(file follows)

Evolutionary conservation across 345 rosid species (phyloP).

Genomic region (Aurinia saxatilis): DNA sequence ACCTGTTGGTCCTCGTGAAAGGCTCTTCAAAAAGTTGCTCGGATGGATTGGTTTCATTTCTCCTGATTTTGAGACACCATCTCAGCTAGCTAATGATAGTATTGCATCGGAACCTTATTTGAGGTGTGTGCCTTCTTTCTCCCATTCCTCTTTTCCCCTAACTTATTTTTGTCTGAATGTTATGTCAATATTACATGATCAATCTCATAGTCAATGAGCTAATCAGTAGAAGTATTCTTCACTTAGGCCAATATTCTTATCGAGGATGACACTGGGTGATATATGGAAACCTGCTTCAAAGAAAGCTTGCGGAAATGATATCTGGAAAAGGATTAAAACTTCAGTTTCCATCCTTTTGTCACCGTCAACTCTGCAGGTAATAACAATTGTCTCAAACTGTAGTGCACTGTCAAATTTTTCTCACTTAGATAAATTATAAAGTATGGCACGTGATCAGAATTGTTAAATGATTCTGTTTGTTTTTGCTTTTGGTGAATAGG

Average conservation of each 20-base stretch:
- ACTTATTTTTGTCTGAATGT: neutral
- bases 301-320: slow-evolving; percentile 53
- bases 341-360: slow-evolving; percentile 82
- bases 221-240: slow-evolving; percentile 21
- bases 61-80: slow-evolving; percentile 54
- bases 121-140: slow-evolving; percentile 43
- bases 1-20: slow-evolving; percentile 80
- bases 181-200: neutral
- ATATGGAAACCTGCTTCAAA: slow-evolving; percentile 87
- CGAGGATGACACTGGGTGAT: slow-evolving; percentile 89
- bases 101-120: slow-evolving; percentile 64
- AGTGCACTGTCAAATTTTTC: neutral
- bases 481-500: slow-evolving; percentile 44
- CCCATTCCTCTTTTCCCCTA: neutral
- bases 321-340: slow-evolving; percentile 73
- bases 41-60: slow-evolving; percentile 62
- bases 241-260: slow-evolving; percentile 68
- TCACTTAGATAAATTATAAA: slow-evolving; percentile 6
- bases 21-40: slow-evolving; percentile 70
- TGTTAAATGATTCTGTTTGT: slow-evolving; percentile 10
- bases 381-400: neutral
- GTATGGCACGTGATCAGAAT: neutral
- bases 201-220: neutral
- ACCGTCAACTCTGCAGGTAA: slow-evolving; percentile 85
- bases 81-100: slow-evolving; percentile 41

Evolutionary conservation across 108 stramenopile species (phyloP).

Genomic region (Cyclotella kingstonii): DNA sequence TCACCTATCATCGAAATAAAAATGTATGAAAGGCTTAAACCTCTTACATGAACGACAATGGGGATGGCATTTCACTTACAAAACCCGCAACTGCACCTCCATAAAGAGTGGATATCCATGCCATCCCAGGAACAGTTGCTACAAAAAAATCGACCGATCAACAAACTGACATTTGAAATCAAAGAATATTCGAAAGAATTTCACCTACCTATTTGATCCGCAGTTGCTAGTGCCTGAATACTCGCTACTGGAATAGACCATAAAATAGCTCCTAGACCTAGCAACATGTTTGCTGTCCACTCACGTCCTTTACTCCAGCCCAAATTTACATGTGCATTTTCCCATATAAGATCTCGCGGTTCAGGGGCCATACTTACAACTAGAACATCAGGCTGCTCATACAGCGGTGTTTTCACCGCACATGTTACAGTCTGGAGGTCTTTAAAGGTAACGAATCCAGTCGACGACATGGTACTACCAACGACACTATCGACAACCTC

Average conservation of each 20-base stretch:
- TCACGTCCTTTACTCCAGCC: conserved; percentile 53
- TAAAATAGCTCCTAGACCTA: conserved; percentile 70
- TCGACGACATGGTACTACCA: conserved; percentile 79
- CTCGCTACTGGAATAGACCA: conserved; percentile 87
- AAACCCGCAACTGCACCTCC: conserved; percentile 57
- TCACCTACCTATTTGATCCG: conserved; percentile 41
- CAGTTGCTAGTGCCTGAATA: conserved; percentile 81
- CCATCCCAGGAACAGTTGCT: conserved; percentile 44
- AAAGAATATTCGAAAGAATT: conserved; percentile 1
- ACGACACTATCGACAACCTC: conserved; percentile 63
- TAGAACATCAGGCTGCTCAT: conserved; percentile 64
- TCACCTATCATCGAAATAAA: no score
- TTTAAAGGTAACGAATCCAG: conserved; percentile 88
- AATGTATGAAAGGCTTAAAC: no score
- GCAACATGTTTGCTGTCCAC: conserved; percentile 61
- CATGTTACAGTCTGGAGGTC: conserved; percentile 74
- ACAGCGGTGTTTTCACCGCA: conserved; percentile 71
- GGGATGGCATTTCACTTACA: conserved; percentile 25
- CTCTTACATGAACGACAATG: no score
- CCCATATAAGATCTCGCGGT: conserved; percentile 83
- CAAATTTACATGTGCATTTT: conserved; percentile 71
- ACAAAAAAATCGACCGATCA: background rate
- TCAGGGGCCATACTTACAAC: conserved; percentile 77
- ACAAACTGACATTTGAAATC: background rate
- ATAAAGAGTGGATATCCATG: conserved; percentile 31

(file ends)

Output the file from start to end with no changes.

Evolutionary conservation across 345 rosid species (phyloP).

Genomic region (Aurinia saxatilis): DNA sequence ACCTGTTGGTCCTCGTGAAAGGCTCTTCAAAAAGTTGCTCGGATGGATTGGTTTCATTTCTCCTGATTTTGAGACACCATCTCAGCTAGCTAATGATAGTATTGCATCGGAACCTTATTTGAGGTGTGTGCCTTCTTTCTCCCATTCCTCTTTTCCCCTAACTTATTTTTGTCTGAATGTTATGTCAATATTACATGATCAATCTCATAGTCAATGAGCTAATCAGTAGAAGTATTCTTCACTTAGGCCAATATTCTTATCGAGGATGACACTGGGTGATATATGGAAACCTGCTTCAAAGAAAGCTTGCGGAAATGATATCTGGAAAAGGATTAAAACTTCAGTTTCCATCCTTTTGTCACCGTCAACTCTGCAGGTAATAACAATTGTCTCAAACTGTAGTGCACTGTCAAATTTTTCTCACTTAGATAAATTATAAAGTATGGCACGTGATCAGAATTGTTAAATGATTCTGTTTGTTTTTGCTTTTGGTGAATAGG

Average conservation of each 20-base stretch:
- ACTTATTTTTGTCTGAATGT: neutral
- bases 301-320: slow-evolving; percentile 53
- bases 341-360: slow-evolving; percentile 82
- bases 221-240: slow-evolving; percentile 21
- bases 61-80: slow-evolving; percentile 54
- bases 121-140: slow-evolving; percentile 43
- bases 1-20: slow-evolving; percentile 80
- bases 181-200: neutral
- ATATGGAAACCTGCTTCAAA: slow-evolving; percentile 87
- CGAGGATGACACTGGGTGAT: slow-evolving; percentile 89
- bases 101-120: slow-evolving; percentile 64
- AGTGCACTGTCAAATTTTTC: neutral
- bases 481-500: slow-evolving; percentile 44
- CCCATTCCTCTTTTCCCCTA: neutral
- bases 321-340: slow-evolving; percentile 73
- bases 41-60: slow-evolving; percentile 62
- bases 241-260: slow-evolving; percentile 68
- TCACTTAGATAAATTATAAA: slow-evolving; percentile 6
- bases 21-40: slow-evolving; percentile 70
- TGTTAAATGATTCTGTTTGT: slow-evolving; percentile 10
- bases 381-400: neutral
- GTATGGCACGTGATCAGAAT: neutral
- bases 201-220: neutral
- ACCGTCAACTCTGCAGGTAA: slow-evolving; percentile 85
- bases 81-100: slow-evolving; percentile 41

Evolutionary conservation across 108 stramenopile species (phyloP).

Genomic region (Cyclotella kingstonii): DNA sequence TCACCTATCATCGAAATAAAAATGTATGAAAGGCTTAAACCTCTTACATGAACGACAATGGGGATGGCATTTCACTTACAAAACCCGCAACTGCACCTCCATAAAGAGTGGATATCCATGCCATCCCAGGAACAGTTGCTACAAAAAAATCGACCGATCAACAAACTGACATTTGAAATCAAAGAATATTCGAAAGAATTTCACCTACCTATTTGATCCGCAGTTGCTAGTGCCTGAATACTCGCTACTGGAATAGACCATAAAATAGCTCCTAGACCTAGCAACATGTTTGCTGTCCACTCACGTCCTTTACTCCAGCCCAAATTTACATGTGCATTTTCCCATATAAGATCTCGCGGTTCAGGGGCCATACTTACAACTAGAACATCAGGCTGCTCATACAGCGGTGTTTTCACCGCACATGTTACAGTCTGGAGGTCTTTAAAGGTAACGAATCCAGTCGACGACATGGTACTACCAACGACACTATCGACAACCTC

Average conservation of each 20-base stretch:
- TCACGTCCTTTACTCCAGCC: conserved; percentile 53
- TAAAATAGCTCCTAGACCTA: conserved; percentile 70
- TCGACGACATGGTACTACCA: conserved; percentile 79
- CTCGCTACTGGAATAGACCA: conserved; percentile 87
- AAACCCGCAACTGCACCTCC: conserved; percentile 57
- TCACCTACCTATTTGATCCG: conserved; percentile 41
- CAGTTGCTAGTGCCTGAATA: conserved; percentile 81
- CCATCCCAGGAACAGTTGCT: conserved; percentile 44
- AAAGAATATTCGAAAGAATT: conserved; percentile 1
- ACGACACTATCGACAACCTC: conserved; percentile 63
- TAGAACATCAGGCTGCTCAT: conserved; percentile 64
- TCACCTATCATCGAAATAAA: no score
- TTTAAAGGTAACGAATCCAG: conserved; percentile 88
- AATGTATGAAAGGCTTAAAC: no score
- GCAACATGTTTGCTGTCCAC: conserved; percentile 61
- CATGTTACAGTCTGGAGGTC: conserved; percentile 74
- ACAGCGGTGTTTTCACCGCA: conserved; percentile 71
- GGGATGGCATTTCACTTACA: conserved; percentile 25
- CTCTTACATGAACGACAATG: no score
- CCCATATAAGATCTCGCGGT: conserved; percentile 83
- CAAATTTACATGTGCATTTT: conserved; percentile 71
- ACAAAAAAATCGACCGATCA: background rate
- TCAGGGGCCATACTTACAAC: conserved; percentile 77
- ACAAACTGACATTTGAAATC: background rate
- ATAAAGAGTGGATATCCATG: conserved; percentile 31